Our new report, ‘A Close up on cruelty: The harmful impact of wildlife selfies in the Amazon', reveals the alarming trend of taking selfies with wild animals for Instagram and other social media.
A close up on cruelty
Investigating the illegal wildlife selfie trade in the Amazon
To provide research for the report, our team of experts and investigators conducted the world’s first complete review of wildlife tourist attractions offering close encounters with wild animals across Latin America.
Our research raises concerns that many of them are cruelly exploiting and injuring wildlife. They’re also breaking animal protection laws in the process, to provide harmful wild animal selfie opportunities for tourists.
We found that:
- 54% of the 249 attractions we found online offered direct contact, such as holding the wild animals for photos or selfies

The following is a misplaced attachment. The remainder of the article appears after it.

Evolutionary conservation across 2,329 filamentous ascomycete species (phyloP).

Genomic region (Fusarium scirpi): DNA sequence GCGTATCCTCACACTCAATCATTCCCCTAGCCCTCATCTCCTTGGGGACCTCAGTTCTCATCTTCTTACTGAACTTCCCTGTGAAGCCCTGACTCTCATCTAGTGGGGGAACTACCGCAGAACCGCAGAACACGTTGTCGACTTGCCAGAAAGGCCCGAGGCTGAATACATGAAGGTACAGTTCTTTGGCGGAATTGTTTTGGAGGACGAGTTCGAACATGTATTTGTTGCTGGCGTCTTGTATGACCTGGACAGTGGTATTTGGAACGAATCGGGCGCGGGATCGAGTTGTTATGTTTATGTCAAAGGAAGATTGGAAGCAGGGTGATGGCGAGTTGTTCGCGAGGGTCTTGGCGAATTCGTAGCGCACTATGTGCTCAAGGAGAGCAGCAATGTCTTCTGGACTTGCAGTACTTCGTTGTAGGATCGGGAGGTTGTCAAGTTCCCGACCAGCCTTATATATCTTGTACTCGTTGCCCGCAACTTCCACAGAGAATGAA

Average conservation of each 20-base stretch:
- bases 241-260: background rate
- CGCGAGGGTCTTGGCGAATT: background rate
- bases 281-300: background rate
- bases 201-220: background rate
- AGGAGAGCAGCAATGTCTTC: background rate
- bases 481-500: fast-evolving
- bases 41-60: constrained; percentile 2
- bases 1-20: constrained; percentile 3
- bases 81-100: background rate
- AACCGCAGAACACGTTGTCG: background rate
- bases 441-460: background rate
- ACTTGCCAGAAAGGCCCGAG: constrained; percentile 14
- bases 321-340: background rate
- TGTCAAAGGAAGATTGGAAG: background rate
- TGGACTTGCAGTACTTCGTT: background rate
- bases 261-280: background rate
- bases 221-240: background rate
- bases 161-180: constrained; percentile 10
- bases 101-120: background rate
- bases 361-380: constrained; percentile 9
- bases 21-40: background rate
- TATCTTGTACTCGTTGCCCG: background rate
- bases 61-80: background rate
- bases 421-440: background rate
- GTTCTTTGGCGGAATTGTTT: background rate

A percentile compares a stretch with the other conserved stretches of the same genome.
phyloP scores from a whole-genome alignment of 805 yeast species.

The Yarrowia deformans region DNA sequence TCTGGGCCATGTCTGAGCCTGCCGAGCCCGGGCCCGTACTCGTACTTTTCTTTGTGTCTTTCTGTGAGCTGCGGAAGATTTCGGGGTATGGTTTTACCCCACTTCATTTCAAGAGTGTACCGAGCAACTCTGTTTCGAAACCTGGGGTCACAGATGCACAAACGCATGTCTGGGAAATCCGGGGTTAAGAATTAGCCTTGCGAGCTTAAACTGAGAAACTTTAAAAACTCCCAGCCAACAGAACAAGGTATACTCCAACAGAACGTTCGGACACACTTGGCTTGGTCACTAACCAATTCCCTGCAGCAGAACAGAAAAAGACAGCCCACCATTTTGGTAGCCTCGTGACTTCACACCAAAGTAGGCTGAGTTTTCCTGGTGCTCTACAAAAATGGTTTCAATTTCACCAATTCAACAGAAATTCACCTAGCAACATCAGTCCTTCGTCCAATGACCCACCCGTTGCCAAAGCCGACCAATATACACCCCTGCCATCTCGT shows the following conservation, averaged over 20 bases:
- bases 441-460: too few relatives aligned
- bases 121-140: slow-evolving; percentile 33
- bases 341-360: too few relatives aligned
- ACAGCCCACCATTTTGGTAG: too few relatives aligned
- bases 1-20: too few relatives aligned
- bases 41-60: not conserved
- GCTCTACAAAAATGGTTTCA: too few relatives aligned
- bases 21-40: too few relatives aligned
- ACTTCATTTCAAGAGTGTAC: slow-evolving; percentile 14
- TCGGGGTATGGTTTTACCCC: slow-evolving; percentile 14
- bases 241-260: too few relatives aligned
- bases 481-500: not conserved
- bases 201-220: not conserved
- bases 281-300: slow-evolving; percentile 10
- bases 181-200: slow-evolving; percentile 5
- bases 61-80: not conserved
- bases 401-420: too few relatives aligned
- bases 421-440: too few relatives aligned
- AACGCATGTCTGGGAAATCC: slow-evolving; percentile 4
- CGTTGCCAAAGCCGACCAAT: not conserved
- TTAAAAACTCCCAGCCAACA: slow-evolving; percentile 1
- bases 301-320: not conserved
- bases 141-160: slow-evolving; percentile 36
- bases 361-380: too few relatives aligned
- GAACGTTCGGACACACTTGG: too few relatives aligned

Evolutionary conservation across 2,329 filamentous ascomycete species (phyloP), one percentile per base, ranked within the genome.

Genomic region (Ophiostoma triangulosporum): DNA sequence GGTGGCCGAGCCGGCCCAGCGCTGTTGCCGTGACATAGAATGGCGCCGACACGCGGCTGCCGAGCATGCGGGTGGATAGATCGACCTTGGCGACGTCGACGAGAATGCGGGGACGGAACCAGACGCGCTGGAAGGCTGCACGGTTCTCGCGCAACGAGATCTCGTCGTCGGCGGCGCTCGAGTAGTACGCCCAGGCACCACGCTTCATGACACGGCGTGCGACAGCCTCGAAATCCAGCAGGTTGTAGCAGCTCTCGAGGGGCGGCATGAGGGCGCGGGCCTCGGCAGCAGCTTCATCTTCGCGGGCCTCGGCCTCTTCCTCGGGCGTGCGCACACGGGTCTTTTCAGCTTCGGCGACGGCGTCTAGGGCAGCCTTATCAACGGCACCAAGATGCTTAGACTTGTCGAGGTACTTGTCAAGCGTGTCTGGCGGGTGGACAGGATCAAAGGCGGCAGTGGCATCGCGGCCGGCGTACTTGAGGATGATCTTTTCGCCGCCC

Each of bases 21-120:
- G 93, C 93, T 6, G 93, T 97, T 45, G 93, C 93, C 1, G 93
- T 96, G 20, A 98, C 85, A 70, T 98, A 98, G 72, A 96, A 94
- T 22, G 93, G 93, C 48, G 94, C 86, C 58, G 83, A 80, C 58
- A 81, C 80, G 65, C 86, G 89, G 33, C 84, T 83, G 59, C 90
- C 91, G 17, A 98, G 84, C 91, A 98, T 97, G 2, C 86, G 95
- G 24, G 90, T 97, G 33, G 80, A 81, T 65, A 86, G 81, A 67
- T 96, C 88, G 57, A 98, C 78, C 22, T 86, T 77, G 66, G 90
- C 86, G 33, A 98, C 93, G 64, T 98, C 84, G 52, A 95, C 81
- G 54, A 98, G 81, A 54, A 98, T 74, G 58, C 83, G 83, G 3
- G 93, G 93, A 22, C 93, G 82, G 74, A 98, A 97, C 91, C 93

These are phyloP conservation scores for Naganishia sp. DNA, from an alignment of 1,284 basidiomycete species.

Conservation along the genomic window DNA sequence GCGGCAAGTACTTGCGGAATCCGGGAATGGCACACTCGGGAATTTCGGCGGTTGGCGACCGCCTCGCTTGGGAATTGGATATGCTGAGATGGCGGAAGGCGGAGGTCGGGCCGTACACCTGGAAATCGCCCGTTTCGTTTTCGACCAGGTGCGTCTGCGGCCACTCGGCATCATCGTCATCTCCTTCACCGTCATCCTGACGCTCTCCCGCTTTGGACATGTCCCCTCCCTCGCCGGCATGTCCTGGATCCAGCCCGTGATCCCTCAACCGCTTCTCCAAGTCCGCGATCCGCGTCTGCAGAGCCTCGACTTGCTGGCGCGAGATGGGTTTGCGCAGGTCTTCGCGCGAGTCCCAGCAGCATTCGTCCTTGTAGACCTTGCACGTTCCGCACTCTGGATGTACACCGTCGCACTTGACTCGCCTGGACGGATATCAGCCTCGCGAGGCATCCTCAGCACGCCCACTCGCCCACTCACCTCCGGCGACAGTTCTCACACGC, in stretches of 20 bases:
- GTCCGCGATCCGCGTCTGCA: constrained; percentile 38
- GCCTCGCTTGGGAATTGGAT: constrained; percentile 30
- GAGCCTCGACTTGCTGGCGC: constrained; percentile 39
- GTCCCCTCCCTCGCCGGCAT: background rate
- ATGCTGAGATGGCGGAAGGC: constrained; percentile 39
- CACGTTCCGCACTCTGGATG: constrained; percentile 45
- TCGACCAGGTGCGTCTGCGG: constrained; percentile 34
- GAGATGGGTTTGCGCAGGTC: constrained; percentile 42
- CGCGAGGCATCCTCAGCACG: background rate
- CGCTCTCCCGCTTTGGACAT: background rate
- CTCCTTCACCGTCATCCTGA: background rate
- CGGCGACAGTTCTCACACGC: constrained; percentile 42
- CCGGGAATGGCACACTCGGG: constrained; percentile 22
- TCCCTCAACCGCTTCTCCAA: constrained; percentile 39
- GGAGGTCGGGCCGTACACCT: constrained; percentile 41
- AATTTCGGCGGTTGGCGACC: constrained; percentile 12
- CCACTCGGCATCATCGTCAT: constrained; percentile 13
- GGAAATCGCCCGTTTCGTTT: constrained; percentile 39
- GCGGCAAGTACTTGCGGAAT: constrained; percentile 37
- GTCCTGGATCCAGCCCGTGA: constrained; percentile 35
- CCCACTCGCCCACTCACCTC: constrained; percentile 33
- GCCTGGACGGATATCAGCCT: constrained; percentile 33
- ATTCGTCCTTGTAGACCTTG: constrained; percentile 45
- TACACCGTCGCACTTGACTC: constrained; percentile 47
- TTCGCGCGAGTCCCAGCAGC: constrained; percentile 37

- 35% used food to attract the wild animals
- 11% offered the opportunity to swim with wild animals
Wildlife and the selfie phenomenon
The fact that sloths, caiman, anacondas, and more, are often beaten into submission before being 'safe' enough for selfies, is left out of the camera’s frame. These animals are taken from their mothers as babies, then secretly kept in filthy, cramped conditions.
Sadly, the cruelty that makes these animals submissive enough to use for wildlife selfies is entirely invisible to the unsuspecting tourist.
If tourists knew the truth, they’d stay out of this ugly picture.
Sign our Wildlife Selfie Code
Sign our Wildlife Selfie Code now, and help filter cruelty out of selfies.
As a thank you, we'll send you a link to download our animal-friendly pocket travel guide. You can print our guide or save it to your phone or any device so you'll have it handy when you're travelling or whenever you need it.